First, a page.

It is therefore totally wrong on the part of the editorial for suggesting that for much of these countries history a single party dominated the mantle of power. Also, in making it case for the continual stay of the NPP in power the editorial of the Stateman missed a very important fact about the nature and structure of parliamentary democracy. In parliamentary democracy much of governance is done at the Parliamentary level where both the opposition and ruling party iron out government legislations and make input thereof. Parties could also form coalition governments in such a system. The values of such governments reflect the respective values of the parties in coalition. This explains why in Germany, Italy, among others, a party could be in government for a long period of time. However, such a government is always in concert with other parties in a coalition.

In writing this rejoinder I am not taking or usurping the rights of the newspaper to draw conclusions based on facts. In fact the Stateman has an editorial right to campaign for retaining the NPP into office if the newspaper philosophizes with the party. Because we all have our biases when it comes to politics in Ghana. What prompted this rejoinder however, is the use of misinformation, half truths, and falsehood to throw dust in the eyes of the reading public for the sole purposes of propaganda. I do agree with the editorial?s point that voters should rationally analyze the two parties base on their records and merits. But rationality is a very subjective commodity, what is rational and okay for the Stateman may not be rational for many Ghanaians, and certainly a one party rule is not the most rational ideal of a functioning democracy.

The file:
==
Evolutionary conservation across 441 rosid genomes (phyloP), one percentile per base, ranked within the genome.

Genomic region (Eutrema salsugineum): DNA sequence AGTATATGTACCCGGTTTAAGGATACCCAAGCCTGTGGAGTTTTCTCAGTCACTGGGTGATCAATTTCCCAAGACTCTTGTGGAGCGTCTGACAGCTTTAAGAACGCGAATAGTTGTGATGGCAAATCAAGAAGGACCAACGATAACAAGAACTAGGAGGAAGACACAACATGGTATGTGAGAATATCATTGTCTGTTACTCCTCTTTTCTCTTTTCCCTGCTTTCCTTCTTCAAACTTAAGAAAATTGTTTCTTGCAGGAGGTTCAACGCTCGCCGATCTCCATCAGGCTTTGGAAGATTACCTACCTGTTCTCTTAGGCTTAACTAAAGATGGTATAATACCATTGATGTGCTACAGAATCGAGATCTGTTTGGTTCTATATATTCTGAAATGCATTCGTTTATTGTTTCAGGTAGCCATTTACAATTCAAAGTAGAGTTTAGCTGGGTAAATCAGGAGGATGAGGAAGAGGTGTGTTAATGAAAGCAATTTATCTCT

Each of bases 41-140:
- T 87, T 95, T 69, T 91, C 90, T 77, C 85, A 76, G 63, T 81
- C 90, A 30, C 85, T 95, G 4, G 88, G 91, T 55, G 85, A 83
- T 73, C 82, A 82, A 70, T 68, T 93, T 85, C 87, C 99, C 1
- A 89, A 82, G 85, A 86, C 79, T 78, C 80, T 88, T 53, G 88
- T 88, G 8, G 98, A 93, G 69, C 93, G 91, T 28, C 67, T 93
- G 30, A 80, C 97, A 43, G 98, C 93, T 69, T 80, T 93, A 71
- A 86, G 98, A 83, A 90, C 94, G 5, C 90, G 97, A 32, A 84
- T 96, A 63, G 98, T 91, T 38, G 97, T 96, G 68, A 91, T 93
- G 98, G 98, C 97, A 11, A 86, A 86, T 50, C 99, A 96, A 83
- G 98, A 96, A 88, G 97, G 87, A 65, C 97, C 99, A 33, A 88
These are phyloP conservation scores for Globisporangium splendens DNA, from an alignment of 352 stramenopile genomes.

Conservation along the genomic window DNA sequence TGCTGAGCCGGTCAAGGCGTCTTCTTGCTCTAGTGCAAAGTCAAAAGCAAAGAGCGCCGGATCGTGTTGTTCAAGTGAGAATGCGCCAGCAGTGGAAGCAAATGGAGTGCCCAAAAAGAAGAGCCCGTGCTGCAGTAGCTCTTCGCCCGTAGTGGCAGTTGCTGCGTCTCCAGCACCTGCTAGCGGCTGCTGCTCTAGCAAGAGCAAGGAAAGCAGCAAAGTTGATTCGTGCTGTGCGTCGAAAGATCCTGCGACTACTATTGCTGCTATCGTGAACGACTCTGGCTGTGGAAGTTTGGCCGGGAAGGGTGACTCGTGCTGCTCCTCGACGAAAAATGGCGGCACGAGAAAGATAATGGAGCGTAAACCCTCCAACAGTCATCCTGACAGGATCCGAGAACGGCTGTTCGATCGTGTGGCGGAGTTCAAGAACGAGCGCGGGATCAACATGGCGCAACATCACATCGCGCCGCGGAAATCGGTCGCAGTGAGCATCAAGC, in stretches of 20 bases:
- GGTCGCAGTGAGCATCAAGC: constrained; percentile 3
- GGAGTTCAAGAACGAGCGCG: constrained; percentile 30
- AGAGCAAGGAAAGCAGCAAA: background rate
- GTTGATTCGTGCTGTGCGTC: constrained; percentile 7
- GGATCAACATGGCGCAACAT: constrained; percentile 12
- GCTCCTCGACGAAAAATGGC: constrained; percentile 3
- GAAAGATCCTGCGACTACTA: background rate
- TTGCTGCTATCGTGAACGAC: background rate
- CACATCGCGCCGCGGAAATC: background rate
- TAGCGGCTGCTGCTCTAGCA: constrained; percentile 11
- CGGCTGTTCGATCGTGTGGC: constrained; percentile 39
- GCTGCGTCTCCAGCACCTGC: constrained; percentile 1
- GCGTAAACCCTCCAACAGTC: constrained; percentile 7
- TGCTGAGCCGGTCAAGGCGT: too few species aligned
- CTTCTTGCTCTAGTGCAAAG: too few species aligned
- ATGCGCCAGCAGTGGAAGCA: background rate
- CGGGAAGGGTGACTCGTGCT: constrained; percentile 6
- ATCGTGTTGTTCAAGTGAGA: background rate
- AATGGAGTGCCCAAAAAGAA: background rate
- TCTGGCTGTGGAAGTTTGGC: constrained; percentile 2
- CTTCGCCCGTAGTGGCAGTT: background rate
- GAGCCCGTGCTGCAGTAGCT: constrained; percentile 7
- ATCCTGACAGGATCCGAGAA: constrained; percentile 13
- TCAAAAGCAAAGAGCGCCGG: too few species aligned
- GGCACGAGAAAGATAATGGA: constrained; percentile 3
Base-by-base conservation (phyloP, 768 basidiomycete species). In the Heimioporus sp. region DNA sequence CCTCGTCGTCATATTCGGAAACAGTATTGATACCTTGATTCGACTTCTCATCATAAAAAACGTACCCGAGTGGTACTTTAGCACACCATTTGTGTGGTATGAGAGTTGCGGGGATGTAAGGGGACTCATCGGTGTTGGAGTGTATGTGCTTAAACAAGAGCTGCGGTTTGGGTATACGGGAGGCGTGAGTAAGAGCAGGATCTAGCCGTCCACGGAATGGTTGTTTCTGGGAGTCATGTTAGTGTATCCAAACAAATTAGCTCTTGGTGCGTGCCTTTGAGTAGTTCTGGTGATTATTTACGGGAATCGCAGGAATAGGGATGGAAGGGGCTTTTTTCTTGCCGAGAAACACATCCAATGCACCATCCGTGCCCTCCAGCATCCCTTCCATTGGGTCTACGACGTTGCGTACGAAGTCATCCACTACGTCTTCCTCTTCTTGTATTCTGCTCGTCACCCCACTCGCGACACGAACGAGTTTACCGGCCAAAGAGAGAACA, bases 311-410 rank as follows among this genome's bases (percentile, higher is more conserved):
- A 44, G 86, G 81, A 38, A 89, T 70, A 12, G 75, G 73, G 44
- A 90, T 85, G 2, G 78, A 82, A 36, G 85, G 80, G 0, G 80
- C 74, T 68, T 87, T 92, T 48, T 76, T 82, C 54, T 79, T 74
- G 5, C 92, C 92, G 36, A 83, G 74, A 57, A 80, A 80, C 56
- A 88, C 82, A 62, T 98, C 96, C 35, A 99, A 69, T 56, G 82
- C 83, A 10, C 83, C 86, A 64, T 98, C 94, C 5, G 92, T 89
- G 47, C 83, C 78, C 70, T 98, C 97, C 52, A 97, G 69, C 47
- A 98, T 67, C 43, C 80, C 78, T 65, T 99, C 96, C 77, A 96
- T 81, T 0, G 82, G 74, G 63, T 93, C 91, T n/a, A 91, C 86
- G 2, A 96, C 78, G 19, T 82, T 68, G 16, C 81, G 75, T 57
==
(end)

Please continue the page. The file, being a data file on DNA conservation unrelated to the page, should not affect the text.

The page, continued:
By advocating for the retention of the NPP, the Stateman is asking us to forget all the misdeeds of the NPP. The editorial is suggesting that we should forget the Bambagate, IFC and CNTC loan scandals, Annie Affair, the Hotel Kuffour, the use of state resources to fund telecommunication facilities for party people, the numerous and wasteful presidential travels and vacations, and above all the use of the Castle as a kick back receiving office for the New Patriotic Party. Forgetting these scandalous acts are obviously not rational. In a situation were our poor workers continue to slave away whiles a few in government could gorge themselves on the fat of the land rationality is obviously needed to show them the exit doors. Giving NPP another term will be disastrous, let alone maintain them for life. Give NPP another eight years and even the trees will cry for photosynthesis.

Mijjimma, Abdul
Niagara Falls, Ontario
Canada